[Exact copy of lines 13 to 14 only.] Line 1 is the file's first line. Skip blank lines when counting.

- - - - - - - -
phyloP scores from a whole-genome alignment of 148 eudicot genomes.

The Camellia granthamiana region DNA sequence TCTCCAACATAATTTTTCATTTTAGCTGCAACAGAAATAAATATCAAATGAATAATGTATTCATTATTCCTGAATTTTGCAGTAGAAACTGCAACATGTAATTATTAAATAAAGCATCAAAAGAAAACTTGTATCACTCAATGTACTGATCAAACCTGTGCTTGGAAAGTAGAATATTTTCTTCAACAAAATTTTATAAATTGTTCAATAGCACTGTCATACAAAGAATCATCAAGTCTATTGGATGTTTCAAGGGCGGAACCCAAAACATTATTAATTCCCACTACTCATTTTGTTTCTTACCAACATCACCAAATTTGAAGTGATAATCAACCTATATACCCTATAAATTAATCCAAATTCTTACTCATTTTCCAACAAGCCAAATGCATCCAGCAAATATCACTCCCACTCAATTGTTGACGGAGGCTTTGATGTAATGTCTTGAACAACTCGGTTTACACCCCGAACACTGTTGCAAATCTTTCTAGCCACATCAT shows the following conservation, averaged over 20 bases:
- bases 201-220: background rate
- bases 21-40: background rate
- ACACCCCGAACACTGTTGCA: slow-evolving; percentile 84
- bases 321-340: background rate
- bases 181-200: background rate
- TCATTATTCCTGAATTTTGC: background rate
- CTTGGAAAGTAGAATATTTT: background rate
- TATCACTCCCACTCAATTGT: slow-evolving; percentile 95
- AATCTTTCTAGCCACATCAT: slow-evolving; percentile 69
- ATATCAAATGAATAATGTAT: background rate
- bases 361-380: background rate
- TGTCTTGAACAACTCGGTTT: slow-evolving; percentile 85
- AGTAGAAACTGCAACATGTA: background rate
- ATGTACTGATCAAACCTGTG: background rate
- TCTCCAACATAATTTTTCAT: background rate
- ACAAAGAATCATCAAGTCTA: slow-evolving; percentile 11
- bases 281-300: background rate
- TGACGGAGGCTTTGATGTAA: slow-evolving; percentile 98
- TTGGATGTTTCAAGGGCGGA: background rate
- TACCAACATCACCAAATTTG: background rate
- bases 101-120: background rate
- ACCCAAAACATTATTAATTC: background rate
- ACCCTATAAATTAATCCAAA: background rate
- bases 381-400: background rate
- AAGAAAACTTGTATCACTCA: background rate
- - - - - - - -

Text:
- bases 361-380: background rate
- TGTCTTGAACAACTCGGTTT: slow-evolving; percentile 85